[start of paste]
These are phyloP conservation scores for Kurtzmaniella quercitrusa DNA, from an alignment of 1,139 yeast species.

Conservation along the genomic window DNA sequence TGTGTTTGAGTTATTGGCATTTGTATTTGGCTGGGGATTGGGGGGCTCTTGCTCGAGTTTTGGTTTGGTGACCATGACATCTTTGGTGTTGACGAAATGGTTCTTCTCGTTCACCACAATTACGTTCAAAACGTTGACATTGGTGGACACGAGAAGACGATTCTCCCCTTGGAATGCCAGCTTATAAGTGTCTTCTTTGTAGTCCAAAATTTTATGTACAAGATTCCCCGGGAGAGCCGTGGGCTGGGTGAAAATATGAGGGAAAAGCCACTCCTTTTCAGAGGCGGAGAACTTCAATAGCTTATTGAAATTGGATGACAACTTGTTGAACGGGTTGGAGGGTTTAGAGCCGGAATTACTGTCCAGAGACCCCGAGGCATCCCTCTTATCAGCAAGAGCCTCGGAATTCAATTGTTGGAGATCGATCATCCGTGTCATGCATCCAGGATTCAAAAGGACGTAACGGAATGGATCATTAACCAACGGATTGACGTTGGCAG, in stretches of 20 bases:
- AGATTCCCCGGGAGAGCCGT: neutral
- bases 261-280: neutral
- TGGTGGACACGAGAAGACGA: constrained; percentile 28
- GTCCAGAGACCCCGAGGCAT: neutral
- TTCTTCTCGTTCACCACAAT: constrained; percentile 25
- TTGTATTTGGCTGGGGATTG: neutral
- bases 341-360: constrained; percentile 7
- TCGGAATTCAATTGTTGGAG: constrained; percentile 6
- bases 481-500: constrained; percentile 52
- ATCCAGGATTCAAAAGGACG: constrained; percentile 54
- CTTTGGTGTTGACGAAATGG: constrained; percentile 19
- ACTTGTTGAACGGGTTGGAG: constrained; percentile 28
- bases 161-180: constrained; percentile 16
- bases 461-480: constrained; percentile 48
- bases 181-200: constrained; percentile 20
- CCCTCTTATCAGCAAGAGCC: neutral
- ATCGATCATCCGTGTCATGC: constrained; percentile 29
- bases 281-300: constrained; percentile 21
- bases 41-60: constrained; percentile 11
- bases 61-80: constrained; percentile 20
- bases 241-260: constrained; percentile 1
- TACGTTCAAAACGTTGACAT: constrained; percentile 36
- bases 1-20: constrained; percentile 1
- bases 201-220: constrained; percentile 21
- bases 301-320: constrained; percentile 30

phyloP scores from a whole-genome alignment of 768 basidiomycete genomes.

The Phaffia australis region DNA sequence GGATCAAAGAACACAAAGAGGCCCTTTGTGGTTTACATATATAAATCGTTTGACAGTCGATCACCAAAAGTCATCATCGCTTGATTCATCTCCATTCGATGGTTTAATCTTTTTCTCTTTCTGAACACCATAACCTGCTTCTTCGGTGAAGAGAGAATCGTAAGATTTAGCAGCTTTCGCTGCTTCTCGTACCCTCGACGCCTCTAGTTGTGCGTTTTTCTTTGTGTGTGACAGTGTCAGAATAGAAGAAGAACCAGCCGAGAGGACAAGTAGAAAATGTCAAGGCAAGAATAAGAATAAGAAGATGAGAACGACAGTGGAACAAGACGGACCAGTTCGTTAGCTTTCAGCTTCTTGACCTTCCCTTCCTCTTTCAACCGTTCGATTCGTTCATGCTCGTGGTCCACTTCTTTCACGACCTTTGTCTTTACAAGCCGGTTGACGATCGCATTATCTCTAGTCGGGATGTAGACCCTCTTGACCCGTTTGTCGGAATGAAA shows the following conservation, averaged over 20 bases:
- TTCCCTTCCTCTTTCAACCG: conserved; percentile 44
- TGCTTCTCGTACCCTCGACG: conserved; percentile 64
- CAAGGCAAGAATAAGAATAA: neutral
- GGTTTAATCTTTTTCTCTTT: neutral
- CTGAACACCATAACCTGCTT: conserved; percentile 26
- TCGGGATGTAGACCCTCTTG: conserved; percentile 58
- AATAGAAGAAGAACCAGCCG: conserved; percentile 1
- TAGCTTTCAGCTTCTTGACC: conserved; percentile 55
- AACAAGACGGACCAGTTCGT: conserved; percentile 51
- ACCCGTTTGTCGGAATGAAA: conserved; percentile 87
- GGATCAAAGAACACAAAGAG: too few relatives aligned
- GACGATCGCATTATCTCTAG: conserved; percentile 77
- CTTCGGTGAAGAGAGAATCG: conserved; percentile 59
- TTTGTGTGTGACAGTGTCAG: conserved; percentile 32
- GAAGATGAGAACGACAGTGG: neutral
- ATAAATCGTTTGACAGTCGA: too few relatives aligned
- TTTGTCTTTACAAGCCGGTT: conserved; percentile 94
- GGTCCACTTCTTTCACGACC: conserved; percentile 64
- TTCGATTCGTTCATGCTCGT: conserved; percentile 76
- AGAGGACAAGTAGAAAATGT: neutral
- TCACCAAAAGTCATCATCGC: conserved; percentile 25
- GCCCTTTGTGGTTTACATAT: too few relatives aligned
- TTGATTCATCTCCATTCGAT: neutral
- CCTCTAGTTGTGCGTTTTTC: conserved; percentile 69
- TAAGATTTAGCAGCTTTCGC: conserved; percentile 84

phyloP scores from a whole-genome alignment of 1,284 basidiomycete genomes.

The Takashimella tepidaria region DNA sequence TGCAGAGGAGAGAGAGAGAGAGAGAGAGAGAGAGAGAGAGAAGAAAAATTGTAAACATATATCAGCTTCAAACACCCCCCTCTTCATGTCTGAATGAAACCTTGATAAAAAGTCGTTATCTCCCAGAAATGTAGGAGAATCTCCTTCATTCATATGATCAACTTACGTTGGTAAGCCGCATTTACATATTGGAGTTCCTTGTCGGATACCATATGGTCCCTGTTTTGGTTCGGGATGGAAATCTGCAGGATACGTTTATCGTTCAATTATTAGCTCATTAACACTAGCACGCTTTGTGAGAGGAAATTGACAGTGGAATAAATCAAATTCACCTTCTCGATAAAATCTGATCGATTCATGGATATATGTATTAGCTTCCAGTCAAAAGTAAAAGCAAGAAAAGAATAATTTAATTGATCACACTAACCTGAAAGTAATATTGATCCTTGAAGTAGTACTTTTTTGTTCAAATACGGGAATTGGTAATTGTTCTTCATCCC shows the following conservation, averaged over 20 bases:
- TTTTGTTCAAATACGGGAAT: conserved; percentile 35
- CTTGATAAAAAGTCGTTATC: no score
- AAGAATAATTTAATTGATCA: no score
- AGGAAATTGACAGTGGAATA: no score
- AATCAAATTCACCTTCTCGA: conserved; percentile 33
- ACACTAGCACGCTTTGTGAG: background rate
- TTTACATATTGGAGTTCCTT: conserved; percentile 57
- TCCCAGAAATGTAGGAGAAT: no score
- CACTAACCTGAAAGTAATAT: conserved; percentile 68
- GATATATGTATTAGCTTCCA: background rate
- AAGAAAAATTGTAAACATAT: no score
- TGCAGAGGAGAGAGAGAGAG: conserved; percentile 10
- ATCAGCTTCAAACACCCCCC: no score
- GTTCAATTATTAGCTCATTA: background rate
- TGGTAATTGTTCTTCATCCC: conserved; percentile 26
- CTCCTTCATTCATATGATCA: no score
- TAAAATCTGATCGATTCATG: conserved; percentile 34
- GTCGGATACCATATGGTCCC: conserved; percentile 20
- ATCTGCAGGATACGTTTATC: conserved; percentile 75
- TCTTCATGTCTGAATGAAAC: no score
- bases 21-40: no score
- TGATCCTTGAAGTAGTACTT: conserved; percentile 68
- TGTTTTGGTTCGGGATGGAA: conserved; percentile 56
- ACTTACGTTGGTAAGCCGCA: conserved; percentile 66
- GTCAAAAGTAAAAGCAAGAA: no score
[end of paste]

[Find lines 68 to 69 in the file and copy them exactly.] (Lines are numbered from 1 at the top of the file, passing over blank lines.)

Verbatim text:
- TGCAGAGGAGAGAGAGAGAG: conserved; percentile 10
- ATCAGCTTCAAACACCCCCC: no score